Public health officials and the National Dairy Council have worked together in this country to make it very difficult to obtain wholesome, fresh, raw dairy products. Nevertheless, they can be found with a little effort. In some states, you can buy raw milk directly from farmers. Whole, pasteurized, non-homogenized milk from cows raised on organic feed is now available in many gourmet shops and health food stores. It can be cultured to restore enzyme content, at least partially. Cultured buttermilk is often more easily digested than regular milk; it is an excellent product to use in baking.Many shops now carry whole cream that is merely pasteurized (not ultra pasteurized like most commercial cream); diluted with water, it is delicious on cereal and a good substitute for those allergic to milk. Traditionally made creme fraiche (European style sour cream), it also has a high enzyme content.
- 06-24-2007, 06:13 AM
- 06-24-2007, 07:00 AM
06-24-2007, 09:16 AM
06-25-2007, 01:21 AM
06-25-2007, 01:29 AM
06-25-2007, 02:18 AM
06-25-2007, 02:13 PM
Some of those assertions might be true about processed milk but I seriously doubt they counteract all the good things about milk. Also, note how they try to steer you away from milk and onto vegetables....gotta watch out for the vegan agenda, they'll say or do anything to get people to leave all animals alone.
06-25-2007, 03:44 PM
06-25-2007, 04:01 PM
06-25-2007, 04:02 PM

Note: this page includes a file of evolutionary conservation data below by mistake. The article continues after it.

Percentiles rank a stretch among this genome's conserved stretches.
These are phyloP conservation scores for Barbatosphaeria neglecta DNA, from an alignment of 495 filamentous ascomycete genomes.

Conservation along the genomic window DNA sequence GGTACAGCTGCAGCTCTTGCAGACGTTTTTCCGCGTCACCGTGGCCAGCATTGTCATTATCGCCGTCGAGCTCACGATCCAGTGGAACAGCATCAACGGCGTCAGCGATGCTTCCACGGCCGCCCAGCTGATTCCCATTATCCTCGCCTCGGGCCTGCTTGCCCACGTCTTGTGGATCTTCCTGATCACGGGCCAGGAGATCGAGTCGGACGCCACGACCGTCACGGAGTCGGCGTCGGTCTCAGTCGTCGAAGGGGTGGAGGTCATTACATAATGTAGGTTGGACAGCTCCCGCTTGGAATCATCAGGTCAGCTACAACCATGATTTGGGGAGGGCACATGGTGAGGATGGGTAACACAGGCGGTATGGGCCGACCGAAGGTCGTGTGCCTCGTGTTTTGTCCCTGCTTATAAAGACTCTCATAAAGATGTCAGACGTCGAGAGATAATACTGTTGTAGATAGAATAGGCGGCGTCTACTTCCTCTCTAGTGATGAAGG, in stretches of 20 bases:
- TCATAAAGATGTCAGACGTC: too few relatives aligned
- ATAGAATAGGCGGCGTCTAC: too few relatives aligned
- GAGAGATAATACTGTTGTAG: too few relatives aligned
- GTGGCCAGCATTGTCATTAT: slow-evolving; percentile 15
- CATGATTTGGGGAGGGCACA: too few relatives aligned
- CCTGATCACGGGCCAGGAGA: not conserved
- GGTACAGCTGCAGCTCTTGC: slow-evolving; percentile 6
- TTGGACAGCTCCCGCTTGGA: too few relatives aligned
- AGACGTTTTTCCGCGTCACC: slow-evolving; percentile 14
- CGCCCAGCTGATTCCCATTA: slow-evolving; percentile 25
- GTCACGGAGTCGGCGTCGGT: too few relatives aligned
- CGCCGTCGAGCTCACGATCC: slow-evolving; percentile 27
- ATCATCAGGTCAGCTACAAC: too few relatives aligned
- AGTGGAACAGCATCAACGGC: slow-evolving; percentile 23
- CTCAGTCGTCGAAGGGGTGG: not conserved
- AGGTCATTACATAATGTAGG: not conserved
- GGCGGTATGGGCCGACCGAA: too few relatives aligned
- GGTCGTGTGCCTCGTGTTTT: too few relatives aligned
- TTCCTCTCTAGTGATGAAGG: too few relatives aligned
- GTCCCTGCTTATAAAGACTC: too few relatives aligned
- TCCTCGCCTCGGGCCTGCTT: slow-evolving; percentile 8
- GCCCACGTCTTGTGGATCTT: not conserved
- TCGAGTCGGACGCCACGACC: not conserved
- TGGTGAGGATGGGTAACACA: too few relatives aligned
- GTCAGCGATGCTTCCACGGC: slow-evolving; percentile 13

Ok well from alot of your replies I can see that taking any advice from any of you guys would be dubious at best. Do you guys laugh at studies with proof given?
Hahah cancer yeah right, hahaha heart attack yeah right........lol, you guys are lol, but please try and be creative when thinking up something original and funny!
Last edited by neoborn; 06-25-2007 at 04:05 PM. Reason: Pathetic attempts at humour from "the gang"
06-25-2007, 05:12 PM
Yeah I used to drink a lot of milk. Almost a gallon a day. But presently, my stomach would explode.. Can't drink it at all. Cottage cheese, yogurt, cheese and whey are all fine. Anyway, here is another report. I'm not trying to create an anti-milk battle, just wanted to hear some, if any, arguements to why these claims regarding milk could be true or false. So many people are lactose intolerant (myself included) makes me wonder...
06-25-2007, 05:13 PM
Cow’s Milk is the Perfect Food for Baby Calves